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Possible Symptoms and Causes of Amnesia

Amnesia is not something we hear about happening often, but there are many reasons it can happen. It’s often depicted in television and film as a person waking up from a tragic incident and not even knowing who they are. While that makes for some great entertainment and drama, it doesn’t actually happen like that. According to the Mayo Clinic, amnesia doesn’t often cause a person to forget who they are, but rather it’s the “loss of memories, such as facts, information and experiences.” People who suffer from amnesia typically remember who they are, but they will have difficulty retaining new information or forming new memories.

Sometimes referred to as amnestic syndrome, amnesia occurs when there’s been damage to the brain, particularly an area of the brain responsible for memory processing. The Mayo Clinic also notes that while there are incidents of temporary memory loss, for the most part amnesia is permanent. To learn more about this condition, let’s take a look at some of the symptoms and causes of amnesia…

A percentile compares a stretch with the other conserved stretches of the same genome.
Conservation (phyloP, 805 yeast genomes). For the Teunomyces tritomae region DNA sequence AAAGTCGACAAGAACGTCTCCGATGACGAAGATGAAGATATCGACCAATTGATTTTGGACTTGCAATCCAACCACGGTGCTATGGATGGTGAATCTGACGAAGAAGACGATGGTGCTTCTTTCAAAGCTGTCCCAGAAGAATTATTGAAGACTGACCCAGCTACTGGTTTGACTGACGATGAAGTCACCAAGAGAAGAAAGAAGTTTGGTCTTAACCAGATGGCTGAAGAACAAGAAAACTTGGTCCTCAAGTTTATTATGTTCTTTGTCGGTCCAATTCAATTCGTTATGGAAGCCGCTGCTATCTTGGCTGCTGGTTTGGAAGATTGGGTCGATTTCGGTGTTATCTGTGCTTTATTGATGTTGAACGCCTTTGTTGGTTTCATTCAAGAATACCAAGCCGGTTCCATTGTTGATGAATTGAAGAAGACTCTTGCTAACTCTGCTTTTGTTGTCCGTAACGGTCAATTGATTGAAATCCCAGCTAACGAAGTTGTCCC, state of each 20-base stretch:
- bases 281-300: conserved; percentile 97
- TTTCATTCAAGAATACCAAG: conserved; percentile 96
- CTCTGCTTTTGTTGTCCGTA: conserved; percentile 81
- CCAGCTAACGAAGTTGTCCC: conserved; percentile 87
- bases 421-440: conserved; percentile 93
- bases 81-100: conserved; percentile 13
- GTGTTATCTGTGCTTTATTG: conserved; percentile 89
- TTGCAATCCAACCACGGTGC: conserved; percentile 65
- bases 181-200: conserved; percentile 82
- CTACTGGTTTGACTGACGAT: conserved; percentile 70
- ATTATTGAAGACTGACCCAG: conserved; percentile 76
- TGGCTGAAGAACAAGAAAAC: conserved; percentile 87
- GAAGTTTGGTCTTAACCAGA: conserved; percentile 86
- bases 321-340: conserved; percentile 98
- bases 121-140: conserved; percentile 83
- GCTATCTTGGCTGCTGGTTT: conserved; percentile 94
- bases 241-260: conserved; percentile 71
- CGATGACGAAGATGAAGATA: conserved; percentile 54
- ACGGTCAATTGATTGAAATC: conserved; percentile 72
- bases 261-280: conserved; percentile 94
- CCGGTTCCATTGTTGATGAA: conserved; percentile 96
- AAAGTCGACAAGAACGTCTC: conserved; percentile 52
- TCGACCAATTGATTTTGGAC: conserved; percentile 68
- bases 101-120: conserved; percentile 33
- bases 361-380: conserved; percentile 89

There are several different types of amnesia which can all vary a little bit in their symptoms. Here’s a look at some of the most common…

1. Difficulty Learning New Information

Most of us associate amnesia with memory loss and while that is one of the main features of amnesia (we’ll get to that next), another big one is that people with this condition will not be able to or have great difficulty retaining new information. When this happens it’s referred to as anterograde amnesia. Healthline points out that this form of amnesia can be temporary. “For example, you can experience it during a blackout caused by too much alcohol. It can also be permanent.” This form of amnesia can occur if there is damage to the hippocampus in the brain which plays an important role in forming memories.

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